It started where many of us have had our dreams of stardom realized: summer camp.
Scott Bender, 34, recalls being tapped to audition at Camp North Star for Boys, a predominantly Jewish sleep-away summer camp in Hayward, Wisc., for the musical “Guys and Dolls.” He sang “Twinkle, Twinkle Little Star” and wound up with the leading role as Nathan Detroit.
“At first, during rehearsals, I was thinking that this is too much work, I’d rather be playing baseball,” said Bender, who grew up the youngest of three boys in Chesterfield and celebrated his bar mitzvah at United Hebrew Congregation. “But then I found out the play would be performed at the girls’ camp, too, and we would get McDonald’s on the way back. I think I was 12 years old at the time. On stage in front of 300 girls and McDonald’s chicken nuggets clinched it for me.
“And then I performed, and I loved it. People told me I was amazing, and I had never been amazing at anything, I was always average. It was like the highest high in the world.”
After returning from camp, and with support from his parents, Bill and Karen Bender, Scott had professional headshots taken and signed with Talent Plus, a St. Louis-based talent and entertainment agency.
After getting several modeling jobs for print advertisements locally, Bender said Talent Plus suggested he look for work in New York. So he headed there for a summer at age 15 to live with his 23-year-old brother and wound up being featured in print ads for FAO Schwarz, Energizer and several nationally known department stores.
At 17, he participated in the New York Film Academy’s summer intensive film and acting camp, first in Los Angeles and then at Disney World in Orlando, Fla. Through these experiences, he said, he learned “a ton” about acting and making films, which only fueled his interest in studying filmmaking at the University of Colorado-Boulder.
After graduation, he and a couple of buddies backpacked in Southeast Asia for several months. Traveling to that part of the world, he said, appealed to both his curious nature and adventurous spirit. He figured he’d move to New York after he returned but then realized that if he wanted to work in film and television, he needed to be in Los Angeles.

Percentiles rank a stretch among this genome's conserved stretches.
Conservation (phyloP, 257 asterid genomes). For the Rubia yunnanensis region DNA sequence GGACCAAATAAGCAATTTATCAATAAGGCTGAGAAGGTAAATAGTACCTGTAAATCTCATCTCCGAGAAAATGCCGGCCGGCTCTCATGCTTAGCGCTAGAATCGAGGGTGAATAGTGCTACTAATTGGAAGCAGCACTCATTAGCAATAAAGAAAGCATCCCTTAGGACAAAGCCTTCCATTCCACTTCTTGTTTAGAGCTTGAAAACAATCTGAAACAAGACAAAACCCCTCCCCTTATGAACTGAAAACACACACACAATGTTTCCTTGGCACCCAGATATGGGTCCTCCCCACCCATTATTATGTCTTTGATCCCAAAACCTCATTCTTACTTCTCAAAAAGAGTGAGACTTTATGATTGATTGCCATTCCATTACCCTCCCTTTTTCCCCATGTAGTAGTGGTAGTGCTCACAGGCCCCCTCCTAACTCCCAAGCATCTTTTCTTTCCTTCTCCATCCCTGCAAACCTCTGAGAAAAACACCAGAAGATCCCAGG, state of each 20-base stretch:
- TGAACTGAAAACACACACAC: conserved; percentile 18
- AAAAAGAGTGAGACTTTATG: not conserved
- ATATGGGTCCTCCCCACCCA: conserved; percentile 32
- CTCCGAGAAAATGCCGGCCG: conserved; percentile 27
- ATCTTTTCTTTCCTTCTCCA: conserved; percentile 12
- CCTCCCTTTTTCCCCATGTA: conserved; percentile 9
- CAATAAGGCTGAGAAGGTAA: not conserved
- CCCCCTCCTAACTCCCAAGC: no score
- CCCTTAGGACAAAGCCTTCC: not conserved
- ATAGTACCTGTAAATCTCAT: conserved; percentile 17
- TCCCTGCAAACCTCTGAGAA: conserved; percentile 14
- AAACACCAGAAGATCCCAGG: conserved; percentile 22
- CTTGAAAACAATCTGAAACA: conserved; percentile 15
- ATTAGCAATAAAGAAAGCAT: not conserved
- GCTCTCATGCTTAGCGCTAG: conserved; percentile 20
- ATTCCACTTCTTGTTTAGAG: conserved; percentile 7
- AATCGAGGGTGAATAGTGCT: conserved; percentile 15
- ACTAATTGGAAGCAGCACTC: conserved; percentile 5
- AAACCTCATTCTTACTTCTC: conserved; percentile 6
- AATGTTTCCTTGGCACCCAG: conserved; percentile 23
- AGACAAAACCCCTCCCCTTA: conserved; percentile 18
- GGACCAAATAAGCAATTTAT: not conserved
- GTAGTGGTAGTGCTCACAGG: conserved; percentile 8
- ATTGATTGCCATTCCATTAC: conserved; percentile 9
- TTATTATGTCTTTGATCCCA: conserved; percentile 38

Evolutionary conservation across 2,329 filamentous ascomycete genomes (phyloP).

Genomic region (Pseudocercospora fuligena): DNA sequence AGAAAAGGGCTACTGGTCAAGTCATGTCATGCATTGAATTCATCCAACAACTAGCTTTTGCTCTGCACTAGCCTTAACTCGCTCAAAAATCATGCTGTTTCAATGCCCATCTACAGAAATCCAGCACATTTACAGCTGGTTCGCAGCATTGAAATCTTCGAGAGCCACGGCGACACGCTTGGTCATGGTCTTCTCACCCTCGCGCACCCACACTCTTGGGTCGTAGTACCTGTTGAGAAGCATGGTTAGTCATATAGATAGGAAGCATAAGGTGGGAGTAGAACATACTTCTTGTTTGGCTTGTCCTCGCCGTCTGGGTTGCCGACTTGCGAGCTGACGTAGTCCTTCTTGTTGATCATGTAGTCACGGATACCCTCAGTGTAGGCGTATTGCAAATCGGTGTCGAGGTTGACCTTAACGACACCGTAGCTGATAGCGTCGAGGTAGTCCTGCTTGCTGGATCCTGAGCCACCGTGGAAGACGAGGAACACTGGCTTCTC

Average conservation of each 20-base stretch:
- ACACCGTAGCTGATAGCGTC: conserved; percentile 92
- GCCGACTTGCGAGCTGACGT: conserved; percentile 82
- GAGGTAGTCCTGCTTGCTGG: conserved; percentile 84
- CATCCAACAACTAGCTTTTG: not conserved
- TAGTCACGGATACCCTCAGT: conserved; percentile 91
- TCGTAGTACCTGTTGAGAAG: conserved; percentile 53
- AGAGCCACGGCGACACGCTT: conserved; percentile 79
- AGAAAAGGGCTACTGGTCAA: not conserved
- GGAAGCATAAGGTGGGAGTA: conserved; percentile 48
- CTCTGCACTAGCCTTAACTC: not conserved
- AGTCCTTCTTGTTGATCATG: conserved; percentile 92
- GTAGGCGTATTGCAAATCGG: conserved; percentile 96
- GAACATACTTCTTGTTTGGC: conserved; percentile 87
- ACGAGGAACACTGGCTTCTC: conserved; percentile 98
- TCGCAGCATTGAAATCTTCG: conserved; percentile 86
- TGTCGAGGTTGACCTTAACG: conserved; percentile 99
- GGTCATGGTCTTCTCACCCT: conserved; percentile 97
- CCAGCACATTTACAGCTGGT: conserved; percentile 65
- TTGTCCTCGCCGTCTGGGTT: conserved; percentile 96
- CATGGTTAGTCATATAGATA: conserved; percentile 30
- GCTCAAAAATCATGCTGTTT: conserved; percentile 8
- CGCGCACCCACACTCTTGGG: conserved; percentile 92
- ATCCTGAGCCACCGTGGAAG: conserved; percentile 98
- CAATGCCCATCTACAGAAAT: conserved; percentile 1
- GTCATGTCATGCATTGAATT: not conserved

“I found a house on Craigslist and moved in with four other people who were in a band,” Bender said. “It was a very stereotypical, comedic, welcome to L.A. kind of experience. I was a 23-year-old kid living with a band, doing what bands do.”
Asked whether the band was any good, Bender said: “They were OK. But they partied like rock stars.”
Landing a starring role
At first, Bender was more interested in writing and producing than acting. He got jobs at several prestigious studios, including Warner Bros. and Disney, “but at the end of the day, everything I’d write I’d put myself in. I couldn’t hold out any longer,” he said.
“So at 29, I quit my job as an executive assistant with a steady paycheck, health insurance and benefits and decided to pursue acting. My father being an accountant advised against it. Still does. He’s waiting for me to go and get my business degree.”
Karen Bender laughed hard when I mentioned this to her.
“He’s so right,” she said. “Bill says to Scott every time they talk, ‘What’s your backup plan?’ ”
Apparently, there isn’t any. Ten years after moving to L.A., Bender is still there. He got some notoriety recently after starring in an independent film called “32 Weeks,” now showing on Amazon Prime. Bender plays Simon, whose weekslong relationship begins to waver after the woman he is dating emerges from a car accident with amnesia and doesn’t remember him. Without giving too much away, let’s just say the film starts off in one direction and then, toward the end, abruptly takes a turn in another.
“The director explained (at the audition) that it was going to be a run-and-gun guerrilla style shoot,” Bender said. “Super low budget, but it was going to look good.”
How low was the budget?
“As the director once said in an interview, comparable to the price of a used Honda Accord,” Bender said, laughing.